For instance, when my husband and I first married he was invited for an interview at a company down in  North Carolina.  Mind you this was 25 years ago. Things were a bit different back then.  The area was not as highly developed as it is these days.  Being young, with an opportunity to go off on our own, buy our first home and establish ourselves in a new place was very enticing.  So without further ado, we flew down to check the opportunity out.


The first sign occurred during the flight down there. It had been smooth sailing until we reached the Tarheel State. That's when the turbulence began. The plane felt as if it was a toy being tossed around in midair.  Looking out the window the sky turned black, with lightening flashing all around us.  We finally reached our destination without a moment to spare. The airport was shut down and on high alert as a tornado passed through the area. Not exactly the welcoming party we were hoping for.  I had a bad feeling about this.

That night after a successful and promising interview, his possible future boss took us out to dinner accompanied by his wife.  I knew the moment I saw his cold, steely eyes that there was something about this guy I really didn't like, but my husband was excited about the prospects so I put on my best smile and went along for the ride. But I couldn't help but think - this is a MISTAKE!


All throughout dinner this bastard verbally abused his wife, drinking like a sieve and becoming more obnoxious with each passing moment.  It didn't take a psychic to detect that this was a real bad sign.  If he's this way in public with his wife, chances were he would be an outright  *#!$*  to work for.  Later that night, I told my husband that this was more than just a case of me getting bad vibes. THE MAN WAS A SOCOIOPATH!  He, however, wrote it off as personal marital issues that would not necessarily influence his professionalism on the job. After all, he had quite a reputation within the company. Yeah? For what?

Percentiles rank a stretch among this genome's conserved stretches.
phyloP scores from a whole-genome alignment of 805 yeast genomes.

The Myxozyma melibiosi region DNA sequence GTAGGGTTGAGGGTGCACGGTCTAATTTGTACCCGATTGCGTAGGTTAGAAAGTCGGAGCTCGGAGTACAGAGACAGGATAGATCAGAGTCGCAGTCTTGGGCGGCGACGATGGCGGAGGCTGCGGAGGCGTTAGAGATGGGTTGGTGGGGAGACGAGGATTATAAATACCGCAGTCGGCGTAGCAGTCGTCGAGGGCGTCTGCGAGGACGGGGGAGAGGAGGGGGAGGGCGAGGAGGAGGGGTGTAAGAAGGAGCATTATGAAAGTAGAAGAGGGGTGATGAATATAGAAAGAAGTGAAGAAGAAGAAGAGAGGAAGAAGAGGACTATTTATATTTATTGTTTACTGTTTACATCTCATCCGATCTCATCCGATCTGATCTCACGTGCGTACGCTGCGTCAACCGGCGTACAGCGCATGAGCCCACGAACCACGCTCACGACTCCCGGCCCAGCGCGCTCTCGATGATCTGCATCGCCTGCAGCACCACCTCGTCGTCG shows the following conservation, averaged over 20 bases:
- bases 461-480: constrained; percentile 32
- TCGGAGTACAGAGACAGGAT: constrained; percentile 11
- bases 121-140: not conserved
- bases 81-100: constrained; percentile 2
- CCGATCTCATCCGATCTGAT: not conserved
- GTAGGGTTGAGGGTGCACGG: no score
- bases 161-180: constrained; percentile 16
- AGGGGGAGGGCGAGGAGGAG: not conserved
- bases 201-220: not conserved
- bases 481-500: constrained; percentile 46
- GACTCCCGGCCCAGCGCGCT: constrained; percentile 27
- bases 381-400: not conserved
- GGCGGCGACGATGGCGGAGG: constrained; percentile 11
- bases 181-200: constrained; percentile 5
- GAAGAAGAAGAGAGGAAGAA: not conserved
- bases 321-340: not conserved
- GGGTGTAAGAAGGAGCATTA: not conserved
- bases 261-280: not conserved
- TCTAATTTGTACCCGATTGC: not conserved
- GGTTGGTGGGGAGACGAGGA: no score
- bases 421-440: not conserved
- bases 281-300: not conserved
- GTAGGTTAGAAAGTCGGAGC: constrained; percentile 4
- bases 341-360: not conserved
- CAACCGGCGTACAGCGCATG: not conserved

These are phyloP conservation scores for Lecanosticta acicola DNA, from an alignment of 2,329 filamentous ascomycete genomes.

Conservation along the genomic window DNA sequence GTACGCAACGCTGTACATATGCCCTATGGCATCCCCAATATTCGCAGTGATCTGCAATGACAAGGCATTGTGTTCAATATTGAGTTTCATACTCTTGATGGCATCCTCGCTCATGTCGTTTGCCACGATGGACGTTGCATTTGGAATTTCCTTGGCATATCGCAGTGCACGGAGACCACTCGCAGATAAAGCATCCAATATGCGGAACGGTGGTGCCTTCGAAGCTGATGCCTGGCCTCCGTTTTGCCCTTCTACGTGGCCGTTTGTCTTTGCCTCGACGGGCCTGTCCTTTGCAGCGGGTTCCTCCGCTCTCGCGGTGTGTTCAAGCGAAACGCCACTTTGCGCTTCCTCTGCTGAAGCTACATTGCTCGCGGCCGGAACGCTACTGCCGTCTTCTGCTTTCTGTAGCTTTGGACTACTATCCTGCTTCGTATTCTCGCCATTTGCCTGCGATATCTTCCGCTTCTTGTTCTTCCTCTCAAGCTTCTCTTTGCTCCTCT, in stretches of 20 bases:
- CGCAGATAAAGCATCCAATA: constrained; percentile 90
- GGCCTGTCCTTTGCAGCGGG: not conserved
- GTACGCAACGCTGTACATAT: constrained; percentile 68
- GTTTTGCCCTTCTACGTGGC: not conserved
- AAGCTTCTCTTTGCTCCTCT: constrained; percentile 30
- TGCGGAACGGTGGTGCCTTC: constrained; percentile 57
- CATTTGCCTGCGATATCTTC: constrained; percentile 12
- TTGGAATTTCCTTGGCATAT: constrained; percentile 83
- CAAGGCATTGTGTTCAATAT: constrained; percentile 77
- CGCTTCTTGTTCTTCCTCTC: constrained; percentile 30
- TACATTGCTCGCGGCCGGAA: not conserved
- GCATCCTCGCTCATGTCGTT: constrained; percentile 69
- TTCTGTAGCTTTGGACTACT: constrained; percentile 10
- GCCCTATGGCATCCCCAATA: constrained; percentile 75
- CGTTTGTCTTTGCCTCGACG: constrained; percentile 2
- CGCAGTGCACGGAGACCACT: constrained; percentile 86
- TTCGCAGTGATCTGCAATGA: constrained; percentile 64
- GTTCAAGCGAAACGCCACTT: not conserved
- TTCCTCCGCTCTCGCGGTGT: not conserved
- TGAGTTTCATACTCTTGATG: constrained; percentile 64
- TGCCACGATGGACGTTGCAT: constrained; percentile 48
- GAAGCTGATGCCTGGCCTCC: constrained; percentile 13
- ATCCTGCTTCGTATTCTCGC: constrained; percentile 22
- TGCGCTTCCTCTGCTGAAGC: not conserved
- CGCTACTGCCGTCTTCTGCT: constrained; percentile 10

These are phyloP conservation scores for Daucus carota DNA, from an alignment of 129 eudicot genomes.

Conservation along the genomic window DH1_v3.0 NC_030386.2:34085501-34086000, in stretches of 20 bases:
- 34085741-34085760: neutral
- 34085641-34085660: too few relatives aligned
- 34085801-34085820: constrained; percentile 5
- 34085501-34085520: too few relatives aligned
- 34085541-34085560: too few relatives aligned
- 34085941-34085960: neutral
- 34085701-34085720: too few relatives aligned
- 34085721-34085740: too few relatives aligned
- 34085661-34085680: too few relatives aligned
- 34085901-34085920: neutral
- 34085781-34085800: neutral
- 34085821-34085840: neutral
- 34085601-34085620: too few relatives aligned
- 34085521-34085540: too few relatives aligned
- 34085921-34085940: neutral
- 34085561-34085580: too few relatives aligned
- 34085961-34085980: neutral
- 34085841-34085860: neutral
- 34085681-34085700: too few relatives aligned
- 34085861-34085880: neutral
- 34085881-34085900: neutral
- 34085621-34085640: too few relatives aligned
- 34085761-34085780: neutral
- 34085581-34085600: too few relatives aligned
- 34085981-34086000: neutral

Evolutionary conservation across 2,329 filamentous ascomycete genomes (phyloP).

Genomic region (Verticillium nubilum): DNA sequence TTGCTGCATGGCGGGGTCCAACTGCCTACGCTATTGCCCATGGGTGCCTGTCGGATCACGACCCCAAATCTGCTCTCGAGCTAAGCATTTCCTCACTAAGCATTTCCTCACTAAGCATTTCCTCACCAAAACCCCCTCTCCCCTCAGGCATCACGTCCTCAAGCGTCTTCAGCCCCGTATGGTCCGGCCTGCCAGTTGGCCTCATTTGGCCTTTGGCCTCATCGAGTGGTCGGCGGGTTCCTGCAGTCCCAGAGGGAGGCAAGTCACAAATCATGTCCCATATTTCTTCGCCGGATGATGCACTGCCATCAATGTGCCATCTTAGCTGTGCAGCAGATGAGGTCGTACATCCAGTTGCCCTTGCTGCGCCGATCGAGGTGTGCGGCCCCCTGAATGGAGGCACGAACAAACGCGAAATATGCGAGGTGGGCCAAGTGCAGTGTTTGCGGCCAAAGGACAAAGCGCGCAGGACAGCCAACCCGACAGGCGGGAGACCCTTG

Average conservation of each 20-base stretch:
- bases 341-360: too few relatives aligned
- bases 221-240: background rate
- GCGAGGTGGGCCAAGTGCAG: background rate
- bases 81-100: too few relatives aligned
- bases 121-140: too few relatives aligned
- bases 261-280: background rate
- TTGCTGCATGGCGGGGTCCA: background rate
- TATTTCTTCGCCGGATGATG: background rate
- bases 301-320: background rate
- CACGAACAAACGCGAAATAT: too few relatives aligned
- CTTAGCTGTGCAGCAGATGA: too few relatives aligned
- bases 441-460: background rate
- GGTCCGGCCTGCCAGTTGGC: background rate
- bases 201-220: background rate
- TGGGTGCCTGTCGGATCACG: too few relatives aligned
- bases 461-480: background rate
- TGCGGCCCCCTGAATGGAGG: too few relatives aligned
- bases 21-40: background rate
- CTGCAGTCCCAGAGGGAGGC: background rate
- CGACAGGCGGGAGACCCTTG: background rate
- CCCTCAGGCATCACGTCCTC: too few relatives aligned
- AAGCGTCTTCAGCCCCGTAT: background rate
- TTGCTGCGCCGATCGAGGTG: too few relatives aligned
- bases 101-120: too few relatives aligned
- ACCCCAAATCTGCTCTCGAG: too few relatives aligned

That night I had nightmare.  This guy was creeping through the hallways of the company with an ax in hand, calling my husband's name and saying "Here's Johnny!" (Jack Nicholson - "The Shining")  No kidding, this was another unquestionable red flag that this would be a BIG MISTAKE.

We went house hunting the following day and found the perfect home.  Come on! It had a hot tub on the deck and was on a cul-de-sac no less!  Okay, so I admit - material things can blindside me a little. I quickly forgot about my earlier reservations.  I was excited and already planning on how I would decorate the place.  My husband now admits, he was beginning to have doubts, but I was so excited about the stupid house that he didn't want to let me down.  Sure - now go all generous on me why don't you? He called and accepted the position and we flew home to begin the ordeal of packing up our lives.